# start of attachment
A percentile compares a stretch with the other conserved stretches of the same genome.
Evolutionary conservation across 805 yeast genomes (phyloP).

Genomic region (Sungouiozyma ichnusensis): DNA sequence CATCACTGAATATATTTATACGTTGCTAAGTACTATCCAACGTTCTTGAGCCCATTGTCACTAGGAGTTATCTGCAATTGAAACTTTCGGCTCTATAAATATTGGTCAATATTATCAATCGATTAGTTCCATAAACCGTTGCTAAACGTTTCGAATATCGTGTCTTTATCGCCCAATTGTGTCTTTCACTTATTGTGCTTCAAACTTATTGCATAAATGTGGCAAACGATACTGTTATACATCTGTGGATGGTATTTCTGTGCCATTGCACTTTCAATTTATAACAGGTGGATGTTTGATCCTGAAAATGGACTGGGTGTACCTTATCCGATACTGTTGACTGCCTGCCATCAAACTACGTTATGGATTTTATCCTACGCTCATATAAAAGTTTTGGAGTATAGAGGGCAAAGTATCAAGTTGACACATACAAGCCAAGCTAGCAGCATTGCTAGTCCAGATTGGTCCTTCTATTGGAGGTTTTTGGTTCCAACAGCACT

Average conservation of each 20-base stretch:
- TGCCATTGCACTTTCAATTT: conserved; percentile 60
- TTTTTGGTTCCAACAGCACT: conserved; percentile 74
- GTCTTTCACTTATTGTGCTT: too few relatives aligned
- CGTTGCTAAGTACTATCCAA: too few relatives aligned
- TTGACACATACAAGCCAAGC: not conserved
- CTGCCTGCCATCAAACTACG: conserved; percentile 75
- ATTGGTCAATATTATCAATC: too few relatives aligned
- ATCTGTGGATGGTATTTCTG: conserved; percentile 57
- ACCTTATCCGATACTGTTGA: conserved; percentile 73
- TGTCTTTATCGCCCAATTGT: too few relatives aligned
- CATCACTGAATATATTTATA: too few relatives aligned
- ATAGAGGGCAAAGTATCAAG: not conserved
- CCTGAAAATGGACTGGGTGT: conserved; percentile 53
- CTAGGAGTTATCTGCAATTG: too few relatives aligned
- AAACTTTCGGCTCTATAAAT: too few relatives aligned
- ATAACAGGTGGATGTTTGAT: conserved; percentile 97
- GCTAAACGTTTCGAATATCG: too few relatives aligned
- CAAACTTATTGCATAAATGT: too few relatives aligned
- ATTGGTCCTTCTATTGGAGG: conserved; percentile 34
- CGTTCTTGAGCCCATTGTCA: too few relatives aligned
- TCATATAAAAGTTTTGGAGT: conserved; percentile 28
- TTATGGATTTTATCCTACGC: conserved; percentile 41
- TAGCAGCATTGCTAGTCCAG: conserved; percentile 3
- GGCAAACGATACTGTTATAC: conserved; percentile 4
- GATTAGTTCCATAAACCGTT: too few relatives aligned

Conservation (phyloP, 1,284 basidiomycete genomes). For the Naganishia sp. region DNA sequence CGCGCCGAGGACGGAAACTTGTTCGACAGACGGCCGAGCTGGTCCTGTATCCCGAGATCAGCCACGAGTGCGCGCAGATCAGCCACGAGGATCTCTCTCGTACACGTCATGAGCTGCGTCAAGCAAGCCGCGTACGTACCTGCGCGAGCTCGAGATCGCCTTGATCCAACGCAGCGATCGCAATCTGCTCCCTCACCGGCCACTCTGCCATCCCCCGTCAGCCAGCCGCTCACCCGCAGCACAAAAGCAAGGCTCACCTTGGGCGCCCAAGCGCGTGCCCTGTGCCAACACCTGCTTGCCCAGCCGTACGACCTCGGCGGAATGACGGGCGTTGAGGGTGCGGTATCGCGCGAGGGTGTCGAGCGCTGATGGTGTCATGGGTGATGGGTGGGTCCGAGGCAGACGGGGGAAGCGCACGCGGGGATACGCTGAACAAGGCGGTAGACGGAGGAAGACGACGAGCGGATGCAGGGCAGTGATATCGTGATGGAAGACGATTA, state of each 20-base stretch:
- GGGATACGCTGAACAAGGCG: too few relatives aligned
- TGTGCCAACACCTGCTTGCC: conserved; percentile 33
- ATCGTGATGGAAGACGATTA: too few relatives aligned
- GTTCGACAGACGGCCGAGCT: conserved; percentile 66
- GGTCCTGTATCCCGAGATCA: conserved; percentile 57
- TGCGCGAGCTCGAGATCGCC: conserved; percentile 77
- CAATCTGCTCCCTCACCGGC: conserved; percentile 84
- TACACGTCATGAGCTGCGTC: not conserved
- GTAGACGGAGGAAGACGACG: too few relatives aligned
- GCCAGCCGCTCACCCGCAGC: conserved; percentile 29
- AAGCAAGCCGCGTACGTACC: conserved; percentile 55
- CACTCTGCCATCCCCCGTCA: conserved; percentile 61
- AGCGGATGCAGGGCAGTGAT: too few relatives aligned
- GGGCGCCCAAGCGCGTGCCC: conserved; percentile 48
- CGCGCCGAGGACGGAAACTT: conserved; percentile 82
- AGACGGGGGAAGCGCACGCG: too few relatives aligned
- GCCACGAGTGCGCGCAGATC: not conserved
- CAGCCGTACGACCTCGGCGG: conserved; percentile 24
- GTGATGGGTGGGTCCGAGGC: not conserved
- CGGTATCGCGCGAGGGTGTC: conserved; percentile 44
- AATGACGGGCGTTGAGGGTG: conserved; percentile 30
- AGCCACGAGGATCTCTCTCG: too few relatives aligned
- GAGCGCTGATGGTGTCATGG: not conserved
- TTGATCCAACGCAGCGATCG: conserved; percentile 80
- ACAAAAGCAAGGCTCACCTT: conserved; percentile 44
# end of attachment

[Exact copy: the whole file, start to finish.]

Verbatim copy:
A percentile compares a stretch with the other conserved stretches of the same genome.
Evolutionary conservation across 805 yeast genomes (phyloP).

Genomic region (Sungouiozyma ichnusensis): DNA sequence CATCACTGAATATATTTATACGTTGCTAAGTACTATCCAACGTTCTTGAGCCCATTGTCACTAGGAGTTATCTGCAATTGAAACTTTCGGCTCTATAAATATTGGTCAATATTATCAATCGATTAGTTCCATAAACCGTTGCTAAACGTTTCGAATATCGTGTCTTTATCGCCCAATTGTGTCTTTCACTTATTGTGCTTCAAACTTATTGCATAAATGTGGCAAACGATACTGTTATACATCTGTGGATGGTATTTCTGTGCCATTGCACTTTCAATTTATAACAGGTGGATGTTTGATCCTGAAAATGGACTGGGTGTACCTTATCCGATACTGTTGACTGCCTGCCATCAAACTACGTTATGGATTTTATCCTACGCTCATATAAAAGTTTTGGAGTATAGAGGGCAAAGTATCAAGTTGACACATACAAGCCAAGCTAGCAGCATTGCTAGTCCAGATTGGTCCTTCTATTGGAGGTTTTTGGTTCCAACAGCACT

Average conservation of each 20-base stretch:
- TGCCATTGCACTTTCAATTT: conserved; percentile 60
- TTTTTGGTTCCAACAGCACT: conserved; percentile 74
- GTCTTTCACTTATTGTGCTT: too few relatives aligned
- CGTTGCTAAGTACTATCCAA: too few relatives aligned
- TTGACACATACAAGCCAAGC: not conserved
- CTGCCTGCCATCAAACTACG: conserved; percentile 75
- ATTGGTCAATATTATCAATC: too few relatives aligned
- ATCTGTGGATGGTATTTCTG: conserved; percentile 57
- ACCTTATCCGATACTGTTGA: conserved; percentile 73
- TGTCTTTATCGCCCAATTGT: too few relatives aligned
- CATCACTGAATATATTTATA: too few relatives aligned
- ATAGAGGGCAAAGTATCAAG: not conserved
- CCTGAAAATGGACTGGGTGT: conserved; percentile 53
- CTAGGAGTTATCTGCAATTG: too few relatives aligned
- AAACTTTCGGCTCTATAAAT: too few relatives aligned
- ATAACAGGTGGATGTTTGAT: conserved; percentile 97
- GCTAAACGTTTCGAATATCG: too few relatives aligned
- CAAACTTATTGCATAAATGT: too few relatives aligned
- ATTGGTCCTTCTATTGGAGG: conserved; percentile 34
- CGTTCTTGAGCCCATTGTCA: too few relatives aligned
- TCATATAAAAGTTTTGGAGT: conserved; percentile 28
- TTATGGATTTTATCCTACGC: conserved; percentile 41
- TAGCAGCATTGCTAGTCCAG: conserved; percentile 3
- GGCAAACGATACTGTTATAC: conserved; percentile 4
- GATTAGTTCCATAAACCGTT: too few relatives aligned

Conservation (phyloP, 1,284 basidiomycete genomes). For the Naganishia sp. region DNA sequence CGCGCCGAGGACGGAAACTTGTTCGACAGACGGCCGAGCTGGTCCTGTATCCCGAGATCAGCCACGAGTGCGCGCAGATCAGCCACGAGGATCTCTCTCGTACACGTCATGAGCTGCGTCAAGCAAGCCGCGTACGTACCTGCGCGAGCTCGAGATCGCCTTGATCCAACGCAGCGATCGCAATCTGCTCCCTCACCGGCCACTCTGCCATCCCCCGTCAGCCAGCCGCTCACCCGCAGCACAAAAGCAAGGCTCACCTTGGGCGCCCAAGCGCGTGCCCTGTGCCAACACCTGCTTGCCCAGCCGTACGACCTCGGCGGAATGACGGGCGTTGAGGGTGCGGTATCGCGCGAGGGTGTCGAGCGCTGATGGTGTCATGGGTGATGGGTGGGTCCGAGGCAGACGGGGGAAGCGCACGCGGGGATACGCTGAACAAGGCGGTAGACGGAGGAAGACGACGAGCGGATGCAGGGCAGTGATATCGTGATGGAAGACGATTA, state of each 20-base stretch:
- GGGATACGCTGAACAAGGCG: too few relatives aligned
- TGTGCCAACACCTGCTTGCC: conserved; percentile 33
- ATCGTGATGGAAGACGATTA: too few relatives aligned
- GTTCGACAGACGGCCGAGCT: conserved; percentile 66
- GGTCCTGTATCCCGAGATCA: conserved; percentile 57
- TGCGCGAGCTCGAGATCGCC: conserved; percentile 77
- CAATCTGCTCCCTCACCGGC: conserved; percentile 84
- TACACGTCATGAGCTGCGTC: not conserved
- GTAGACGGAGGAAGACGACG: too few relatives aligned
- GCCAGCCGCTCACCCGCAGC: conserved; percentile 29
- AAGCAAGCCGCGTACGTACC: conserved; percentile 55
- CACTCTGCCATCCCCCGTCA: conserved; percentile 61
- AGCGGATGCAGGGCAGTGAT: too few relatives aligned
- GGGCGCCCAAGCGCGTGCCC: conserved; percentile 48
- CGCGCCGAGGACGGAAACTT: conserved; percentile 82
- AGACGGGGGAAGCGCACGCG: too few relatives aligned
- GCCACGAGTGCGCGCAGATC: not conserved
- CAGCCGTACGACCTCGGCGG: conserved; percentile 24
- GTGATGGGTGGGTCCGAGGC: not conserved
- CGGTATCGCGCGAGGGTGTC: conserved; percentile 44
- AATGACGGGCGTTGAGGGTG: conserved; percentile 30
- AGCCACGAGGATCTCTCTCG: too few relatives aligned
- GAGCGCTGATGGTGTCATGG: not conserved
- TTGATCCAACGCAGCGATCG: conserved; percentile 80
- ACAAAAGCAAGGCTCACCTT: conserved; percentile 44